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Masters Degrees in Social Work, Ireland

We have 14 Masters Degrees in Social Work, Ireland

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Social work is a challenging and a rewarding activity and requires a personal commitment to the ideals and values of the social work profession. Read more
Social work is a challenging and a rewarding activity and requires a personal commitment to the ideals and values of the social work profession. Those considering social work as a career option should be aware of its ethical and value dimensions and, in particular, the commitment of practitioners to the promotion of social justice.

The Master in Social Work course offers a route to a professional qualification in social work for applicants with a primary degree in the Social Sciences or equivalent. It combines an academic postgraduate award with the National Qualification in Social Work (NQSW). The professional qualification is awarded by the National Social Work Qualifications Board and the academic qualification is awarded by the University of Dublin.

This is a two year full time programme consisting of 16 weeks full-time academic attendance and 14 weeks full-time fieldwork placement in the first year, and 14 weeks full-time academic attendance and 14 weeks full-time field work placement in second year.

The programme is geared towards an international perspective and the student group can avail of placement opportunities abroad including Canada, England, South Africa and the USA.

Admission Requirements

Applicants should hold a level 8 primary social science degree (second-class honors or higher), or equivalent, and a minimum of 6 months relevant practice experience. There are up to 25 places on the course each year. All applicants are advised to read the following documentation which provides an overview of entry and course requirements to the Masters in social Work. M.S.W. Guidelines

All applications for the Masters in Social Work must include the following documents:

A breakdown and description of relevant work experience to date which indicates the total number of hours or weeks worked. The minimum number of hours applicants must have is 850.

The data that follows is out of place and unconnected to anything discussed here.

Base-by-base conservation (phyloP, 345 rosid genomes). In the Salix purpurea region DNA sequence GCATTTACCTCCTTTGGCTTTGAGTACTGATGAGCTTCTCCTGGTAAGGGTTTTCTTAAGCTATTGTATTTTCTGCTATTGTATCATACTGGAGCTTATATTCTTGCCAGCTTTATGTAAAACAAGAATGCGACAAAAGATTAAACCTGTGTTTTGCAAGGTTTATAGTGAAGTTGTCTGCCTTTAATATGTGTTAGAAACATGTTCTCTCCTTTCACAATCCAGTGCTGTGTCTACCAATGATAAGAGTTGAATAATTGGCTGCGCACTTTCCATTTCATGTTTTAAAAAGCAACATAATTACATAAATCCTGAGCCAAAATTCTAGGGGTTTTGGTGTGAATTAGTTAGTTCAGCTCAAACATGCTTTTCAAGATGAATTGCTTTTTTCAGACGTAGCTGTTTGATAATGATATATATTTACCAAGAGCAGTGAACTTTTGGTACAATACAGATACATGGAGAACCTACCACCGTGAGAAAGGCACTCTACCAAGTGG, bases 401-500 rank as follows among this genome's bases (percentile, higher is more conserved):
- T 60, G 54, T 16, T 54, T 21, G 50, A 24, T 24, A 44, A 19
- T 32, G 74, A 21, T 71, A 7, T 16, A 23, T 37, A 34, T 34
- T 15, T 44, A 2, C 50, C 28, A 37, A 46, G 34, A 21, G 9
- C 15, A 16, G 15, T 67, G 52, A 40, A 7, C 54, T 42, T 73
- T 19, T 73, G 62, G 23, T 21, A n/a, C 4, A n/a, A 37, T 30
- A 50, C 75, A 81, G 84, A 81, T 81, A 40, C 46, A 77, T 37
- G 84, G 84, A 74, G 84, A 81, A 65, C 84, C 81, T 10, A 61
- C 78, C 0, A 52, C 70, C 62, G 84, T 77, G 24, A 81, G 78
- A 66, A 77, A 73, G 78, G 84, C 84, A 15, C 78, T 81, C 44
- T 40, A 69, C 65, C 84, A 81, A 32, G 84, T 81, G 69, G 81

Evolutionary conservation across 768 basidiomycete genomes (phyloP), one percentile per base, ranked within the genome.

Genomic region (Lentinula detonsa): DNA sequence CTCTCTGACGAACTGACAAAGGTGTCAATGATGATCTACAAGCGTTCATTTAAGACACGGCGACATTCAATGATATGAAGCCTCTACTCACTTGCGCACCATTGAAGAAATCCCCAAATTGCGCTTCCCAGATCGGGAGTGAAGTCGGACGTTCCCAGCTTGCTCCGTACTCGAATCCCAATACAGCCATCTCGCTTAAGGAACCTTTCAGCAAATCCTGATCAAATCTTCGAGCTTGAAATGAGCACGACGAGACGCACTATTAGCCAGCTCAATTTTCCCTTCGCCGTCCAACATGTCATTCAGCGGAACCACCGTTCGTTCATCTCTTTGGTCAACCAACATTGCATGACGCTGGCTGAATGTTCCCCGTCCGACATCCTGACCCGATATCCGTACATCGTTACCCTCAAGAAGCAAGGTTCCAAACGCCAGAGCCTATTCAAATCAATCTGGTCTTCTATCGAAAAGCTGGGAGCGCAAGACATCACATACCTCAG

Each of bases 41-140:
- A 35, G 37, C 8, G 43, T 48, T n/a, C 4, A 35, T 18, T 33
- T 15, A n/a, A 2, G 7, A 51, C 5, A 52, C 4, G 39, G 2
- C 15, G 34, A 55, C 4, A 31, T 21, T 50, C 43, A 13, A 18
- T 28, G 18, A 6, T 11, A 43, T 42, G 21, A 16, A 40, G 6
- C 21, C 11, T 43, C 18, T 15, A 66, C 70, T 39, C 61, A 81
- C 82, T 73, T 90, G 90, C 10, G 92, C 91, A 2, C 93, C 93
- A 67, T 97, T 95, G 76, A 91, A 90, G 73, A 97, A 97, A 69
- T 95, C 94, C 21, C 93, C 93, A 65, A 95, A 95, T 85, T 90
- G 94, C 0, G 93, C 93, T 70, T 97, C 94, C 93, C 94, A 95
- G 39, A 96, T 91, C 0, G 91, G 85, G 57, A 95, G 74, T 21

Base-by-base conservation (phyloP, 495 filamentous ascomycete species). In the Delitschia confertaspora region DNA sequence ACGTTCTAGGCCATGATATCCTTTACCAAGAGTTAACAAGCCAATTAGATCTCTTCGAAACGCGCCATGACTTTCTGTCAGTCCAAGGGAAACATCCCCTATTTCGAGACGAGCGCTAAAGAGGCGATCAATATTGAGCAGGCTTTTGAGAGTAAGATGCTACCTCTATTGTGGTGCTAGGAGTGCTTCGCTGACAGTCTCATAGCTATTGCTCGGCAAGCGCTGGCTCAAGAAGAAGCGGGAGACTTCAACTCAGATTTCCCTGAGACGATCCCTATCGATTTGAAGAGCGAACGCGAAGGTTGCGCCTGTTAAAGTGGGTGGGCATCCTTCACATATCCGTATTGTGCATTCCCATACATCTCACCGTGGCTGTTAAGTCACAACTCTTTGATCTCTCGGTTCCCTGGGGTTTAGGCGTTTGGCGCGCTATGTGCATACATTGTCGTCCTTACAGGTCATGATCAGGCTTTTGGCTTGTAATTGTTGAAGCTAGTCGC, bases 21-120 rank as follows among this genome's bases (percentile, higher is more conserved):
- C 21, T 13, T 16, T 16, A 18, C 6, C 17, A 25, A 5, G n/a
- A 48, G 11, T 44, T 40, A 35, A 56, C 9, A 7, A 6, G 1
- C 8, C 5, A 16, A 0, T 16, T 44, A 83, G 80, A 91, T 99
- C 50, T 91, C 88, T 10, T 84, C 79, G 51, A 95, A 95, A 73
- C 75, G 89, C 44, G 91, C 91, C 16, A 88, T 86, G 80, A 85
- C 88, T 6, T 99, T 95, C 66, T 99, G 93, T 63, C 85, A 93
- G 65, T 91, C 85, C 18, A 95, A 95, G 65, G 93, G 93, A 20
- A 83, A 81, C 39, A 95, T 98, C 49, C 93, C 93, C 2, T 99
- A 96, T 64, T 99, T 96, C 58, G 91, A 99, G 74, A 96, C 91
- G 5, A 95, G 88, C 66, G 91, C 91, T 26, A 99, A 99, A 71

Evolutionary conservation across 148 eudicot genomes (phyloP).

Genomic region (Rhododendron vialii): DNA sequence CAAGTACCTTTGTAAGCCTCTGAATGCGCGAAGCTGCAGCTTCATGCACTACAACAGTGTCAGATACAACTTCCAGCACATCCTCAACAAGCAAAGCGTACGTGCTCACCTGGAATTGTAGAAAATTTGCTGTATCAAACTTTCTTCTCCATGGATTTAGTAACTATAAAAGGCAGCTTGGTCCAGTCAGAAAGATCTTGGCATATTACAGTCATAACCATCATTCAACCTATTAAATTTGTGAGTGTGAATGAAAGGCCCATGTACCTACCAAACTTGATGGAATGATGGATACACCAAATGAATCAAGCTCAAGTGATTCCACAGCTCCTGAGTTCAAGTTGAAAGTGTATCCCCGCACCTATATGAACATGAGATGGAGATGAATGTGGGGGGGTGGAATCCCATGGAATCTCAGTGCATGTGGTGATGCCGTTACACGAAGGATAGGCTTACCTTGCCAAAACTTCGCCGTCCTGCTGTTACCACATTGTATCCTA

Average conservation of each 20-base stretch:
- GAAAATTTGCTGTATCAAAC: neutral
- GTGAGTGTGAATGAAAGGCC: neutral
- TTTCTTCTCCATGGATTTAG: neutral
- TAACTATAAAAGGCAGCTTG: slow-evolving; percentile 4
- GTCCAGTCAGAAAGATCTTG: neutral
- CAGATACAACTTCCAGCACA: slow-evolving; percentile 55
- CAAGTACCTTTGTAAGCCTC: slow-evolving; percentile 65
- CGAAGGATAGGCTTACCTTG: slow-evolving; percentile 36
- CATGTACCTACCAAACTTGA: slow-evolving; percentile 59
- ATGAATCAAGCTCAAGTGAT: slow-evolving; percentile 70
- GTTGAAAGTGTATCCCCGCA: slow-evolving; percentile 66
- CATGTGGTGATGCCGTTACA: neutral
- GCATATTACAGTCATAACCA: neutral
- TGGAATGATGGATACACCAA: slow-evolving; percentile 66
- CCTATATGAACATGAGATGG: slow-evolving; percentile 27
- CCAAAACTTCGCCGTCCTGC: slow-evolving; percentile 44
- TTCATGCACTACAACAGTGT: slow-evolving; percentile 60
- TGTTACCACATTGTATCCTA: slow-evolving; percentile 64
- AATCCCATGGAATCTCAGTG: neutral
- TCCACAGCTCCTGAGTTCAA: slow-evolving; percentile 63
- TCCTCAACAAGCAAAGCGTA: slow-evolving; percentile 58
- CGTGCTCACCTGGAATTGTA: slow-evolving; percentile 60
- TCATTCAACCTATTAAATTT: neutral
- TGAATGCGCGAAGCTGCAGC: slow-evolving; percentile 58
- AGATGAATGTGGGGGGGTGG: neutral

Students are not required to provide 2 academic references instead they must provide one academic reference and one reference from their practice experience.
Students must provide a personal statement of no less than 500 words and no more than 1000 words.

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This new one-year online programme aims to provide graduates from all disciplines with the opportunity to deepen their understanding of the need for effective implementable social policies. Read more
This new one-year online programme aims to provide graduates from all disciplines with the opportunity to deepen their understanding of the need for effective implementable social policies. This programme considers prevalent contemporary societal challenges and examines the complex inter-relationships between social security, health, crime, family violence, inequality and discrimination. Students completing this course will gain a deeper understanding of the challenges facing policy-makers in attempting to be part of the solution. Students will complete modules on Criminology, Family and Society, Contemporary Social Debates, as well as introductions to Social Policy, Disability Studies and Social Work.

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CORU was established as Ireland’s multi profession regulator under The Health and Social Care Professionals Act (2005). CORU is made up of the Health and Social Care Professionals Council, and Registration Boards for each of the professions (currently 15) named in the HSCP Act. Read more